White, John
On 2 October 1862, John White, a British subject born in Ireland, gave a statement of the circumstances which led to his detainment in the village of Kithrahtlah. According his account, he left New Westminster in July with four Americans named William Fullard, Baker, Charlie, and Adams. They embarked on a canoe trip, stopping for a First Nation guide in Nanaimo before continuing on to Stikine River. After passing Fort Rupert, White overhead a conversation between the four men indicating their plans to rob him then do away with him.1 The next day, White noticed them making signs to each other in the canoe and handling their knives. They then landed on an island, but White refused to go any further with them, so the men left him there with only his clothes and a little flour. Two days after, three First Nations men came along, robbed White, and then brought him into their canoe. Later, they landed on a beach, and one of them shot White while he was making a fire. White ran and hid from them in a bush for several days, after which he crawled back to the beach where he met a First Nations couple. These individuals brought White into their house, gave him food, and treated him very well. John stated that they saved my life and did everything in their power for me except give me up.2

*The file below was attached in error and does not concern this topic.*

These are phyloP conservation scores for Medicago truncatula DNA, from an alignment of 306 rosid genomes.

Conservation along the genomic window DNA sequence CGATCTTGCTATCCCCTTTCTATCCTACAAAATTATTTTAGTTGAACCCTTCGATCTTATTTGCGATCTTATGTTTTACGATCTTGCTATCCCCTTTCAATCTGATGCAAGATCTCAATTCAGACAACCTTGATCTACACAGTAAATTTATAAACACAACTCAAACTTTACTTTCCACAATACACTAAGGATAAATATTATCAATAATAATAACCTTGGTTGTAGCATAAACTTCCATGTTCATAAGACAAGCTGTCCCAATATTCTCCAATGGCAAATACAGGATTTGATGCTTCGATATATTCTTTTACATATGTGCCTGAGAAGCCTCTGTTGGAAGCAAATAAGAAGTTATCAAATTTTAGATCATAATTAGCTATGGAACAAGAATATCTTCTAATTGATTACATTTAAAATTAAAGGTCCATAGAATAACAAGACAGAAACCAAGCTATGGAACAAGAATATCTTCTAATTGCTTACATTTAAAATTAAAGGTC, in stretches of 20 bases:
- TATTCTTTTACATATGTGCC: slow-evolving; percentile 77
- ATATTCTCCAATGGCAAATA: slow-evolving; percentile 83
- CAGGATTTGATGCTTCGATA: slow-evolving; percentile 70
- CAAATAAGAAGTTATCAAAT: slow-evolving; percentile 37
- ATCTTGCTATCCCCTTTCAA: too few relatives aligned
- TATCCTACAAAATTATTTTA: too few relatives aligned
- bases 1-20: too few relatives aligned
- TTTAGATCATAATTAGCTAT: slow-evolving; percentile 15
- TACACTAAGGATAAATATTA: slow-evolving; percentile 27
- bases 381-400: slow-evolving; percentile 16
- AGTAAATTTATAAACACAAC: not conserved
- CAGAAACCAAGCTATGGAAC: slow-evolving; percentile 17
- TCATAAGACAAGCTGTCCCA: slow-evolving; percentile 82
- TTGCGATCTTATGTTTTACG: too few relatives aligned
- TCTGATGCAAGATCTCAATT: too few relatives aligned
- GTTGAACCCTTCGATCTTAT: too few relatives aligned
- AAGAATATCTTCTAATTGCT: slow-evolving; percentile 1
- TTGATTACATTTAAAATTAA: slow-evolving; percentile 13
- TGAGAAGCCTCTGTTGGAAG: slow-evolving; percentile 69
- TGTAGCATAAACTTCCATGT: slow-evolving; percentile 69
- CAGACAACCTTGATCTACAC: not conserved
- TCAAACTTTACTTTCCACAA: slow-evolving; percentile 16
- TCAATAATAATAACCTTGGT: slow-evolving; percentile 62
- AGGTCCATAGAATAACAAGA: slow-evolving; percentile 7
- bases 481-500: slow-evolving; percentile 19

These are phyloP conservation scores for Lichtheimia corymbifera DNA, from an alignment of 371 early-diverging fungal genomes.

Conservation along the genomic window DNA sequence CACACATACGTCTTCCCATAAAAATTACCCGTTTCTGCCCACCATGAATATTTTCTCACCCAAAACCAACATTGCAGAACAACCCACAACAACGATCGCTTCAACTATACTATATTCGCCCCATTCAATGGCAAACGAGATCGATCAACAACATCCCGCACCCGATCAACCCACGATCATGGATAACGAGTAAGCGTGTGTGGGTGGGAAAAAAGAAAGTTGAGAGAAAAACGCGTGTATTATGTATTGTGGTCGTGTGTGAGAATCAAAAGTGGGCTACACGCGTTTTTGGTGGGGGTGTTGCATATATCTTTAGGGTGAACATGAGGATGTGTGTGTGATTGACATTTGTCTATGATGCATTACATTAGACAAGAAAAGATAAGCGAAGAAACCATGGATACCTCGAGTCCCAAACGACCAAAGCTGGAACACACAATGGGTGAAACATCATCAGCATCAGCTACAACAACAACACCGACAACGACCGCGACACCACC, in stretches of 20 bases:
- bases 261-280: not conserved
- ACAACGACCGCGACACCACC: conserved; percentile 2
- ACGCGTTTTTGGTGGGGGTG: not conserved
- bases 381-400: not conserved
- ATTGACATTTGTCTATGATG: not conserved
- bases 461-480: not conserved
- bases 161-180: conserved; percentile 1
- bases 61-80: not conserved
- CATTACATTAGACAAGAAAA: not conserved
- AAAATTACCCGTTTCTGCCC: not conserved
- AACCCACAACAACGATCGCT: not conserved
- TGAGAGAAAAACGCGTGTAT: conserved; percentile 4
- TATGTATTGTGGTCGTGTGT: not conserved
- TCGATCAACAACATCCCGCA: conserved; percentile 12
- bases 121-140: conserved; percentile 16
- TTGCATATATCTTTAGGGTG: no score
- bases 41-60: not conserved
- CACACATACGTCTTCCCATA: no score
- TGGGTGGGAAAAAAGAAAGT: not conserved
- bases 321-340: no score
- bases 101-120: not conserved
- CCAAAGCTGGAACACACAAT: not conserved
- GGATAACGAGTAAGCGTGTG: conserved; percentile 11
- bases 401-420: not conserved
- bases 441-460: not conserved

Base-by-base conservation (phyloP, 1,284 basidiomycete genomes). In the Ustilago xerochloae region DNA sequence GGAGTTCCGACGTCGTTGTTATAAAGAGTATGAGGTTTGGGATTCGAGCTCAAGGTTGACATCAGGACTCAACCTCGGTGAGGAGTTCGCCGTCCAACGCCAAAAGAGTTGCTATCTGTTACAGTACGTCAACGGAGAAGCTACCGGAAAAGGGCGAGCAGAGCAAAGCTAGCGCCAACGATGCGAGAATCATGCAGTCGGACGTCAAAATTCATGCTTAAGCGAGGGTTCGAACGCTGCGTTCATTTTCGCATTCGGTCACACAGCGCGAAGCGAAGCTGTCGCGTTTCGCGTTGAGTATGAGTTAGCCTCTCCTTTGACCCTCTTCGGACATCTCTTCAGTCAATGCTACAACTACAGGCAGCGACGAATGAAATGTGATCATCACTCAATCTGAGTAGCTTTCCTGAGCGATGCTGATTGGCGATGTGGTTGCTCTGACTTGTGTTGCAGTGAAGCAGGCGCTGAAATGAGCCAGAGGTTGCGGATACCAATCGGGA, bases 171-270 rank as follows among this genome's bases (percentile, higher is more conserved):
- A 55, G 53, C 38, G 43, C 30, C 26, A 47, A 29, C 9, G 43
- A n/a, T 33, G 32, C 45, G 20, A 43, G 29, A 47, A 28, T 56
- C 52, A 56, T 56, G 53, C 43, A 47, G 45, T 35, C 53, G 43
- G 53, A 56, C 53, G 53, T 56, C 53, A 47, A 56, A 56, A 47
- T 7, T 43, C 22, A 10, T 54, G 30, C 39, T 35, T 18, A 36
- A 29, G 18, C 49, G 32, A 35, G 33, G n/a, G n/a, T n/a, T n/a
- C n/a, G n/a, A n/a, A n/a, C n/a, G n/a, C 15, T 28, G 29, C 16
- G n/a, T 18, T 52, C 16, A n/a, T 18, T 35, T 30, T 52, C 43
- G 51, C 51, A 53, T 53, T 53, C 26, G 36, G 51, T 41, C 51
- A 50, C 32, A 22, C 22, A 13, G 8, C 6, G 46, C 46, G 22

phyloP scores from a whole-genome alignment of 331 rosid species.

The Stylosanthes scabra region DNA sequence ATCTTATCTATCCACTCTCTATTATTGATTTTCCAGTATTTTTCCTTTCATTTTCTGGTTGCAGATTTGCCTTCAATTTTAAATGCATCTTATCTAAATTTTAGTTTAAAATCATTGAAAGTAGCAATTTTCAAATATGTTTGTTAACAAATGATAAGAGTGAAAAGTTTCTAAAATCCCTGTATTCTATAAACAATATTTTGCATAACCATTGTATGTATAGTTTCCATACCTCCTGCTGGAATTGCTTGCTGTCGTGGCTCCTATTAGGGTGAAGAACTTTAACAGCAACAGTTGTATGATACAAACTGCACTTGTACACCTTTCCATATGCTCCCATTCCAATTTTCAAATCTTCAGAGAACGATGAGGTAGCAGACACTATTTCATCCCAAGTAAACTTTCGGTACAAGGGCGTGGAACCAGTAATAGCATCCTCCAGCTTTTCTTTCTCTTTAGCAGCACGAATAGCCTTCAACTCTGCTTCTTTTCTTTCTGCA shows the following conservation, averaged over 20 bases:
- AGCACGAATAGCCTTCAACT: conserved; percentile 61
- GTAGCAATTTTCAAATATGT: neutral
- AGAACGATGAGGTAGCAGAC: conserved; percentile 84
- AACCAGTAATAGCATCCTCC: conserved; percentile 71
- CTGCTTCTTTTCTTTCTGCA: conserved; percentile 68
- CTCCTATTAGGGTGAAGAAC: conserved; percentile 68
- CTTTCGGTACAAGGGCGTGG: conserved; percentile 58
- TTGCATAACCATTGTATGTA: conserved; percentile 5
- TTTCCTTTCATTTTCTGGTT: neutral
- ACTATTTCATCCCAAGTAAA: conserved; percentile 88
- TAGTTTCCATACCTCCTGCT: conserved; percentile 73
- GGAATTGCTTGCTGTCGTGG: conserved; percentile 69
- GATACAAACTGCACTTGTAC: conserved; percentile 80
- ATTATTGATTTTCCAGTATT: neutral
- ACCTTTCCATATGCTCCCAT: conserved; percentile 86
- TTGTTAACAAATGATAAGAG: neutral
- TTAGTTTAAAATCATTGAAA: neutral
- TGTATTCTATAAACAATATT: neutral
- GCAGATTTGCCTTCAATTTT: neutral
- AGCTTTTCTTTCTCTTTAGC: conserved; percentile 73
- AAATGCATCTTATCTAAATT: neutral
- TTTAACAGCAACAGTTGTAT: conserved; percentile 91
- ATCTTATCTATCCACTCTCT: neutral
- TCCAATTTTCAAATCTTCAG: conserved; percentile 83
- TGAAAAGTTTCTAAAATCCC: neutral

Commander Pike, who landed in Kithrahtlah on 3 October, received White from the First Nations that had been caring for him. He also took upon himself to award the couple, a man by the name of Quoshawahl and his wife, Aylash, $15 for their humanity in rescuing White and providing him food and shelter for more than six weeks.3
Mentions of this person in the documents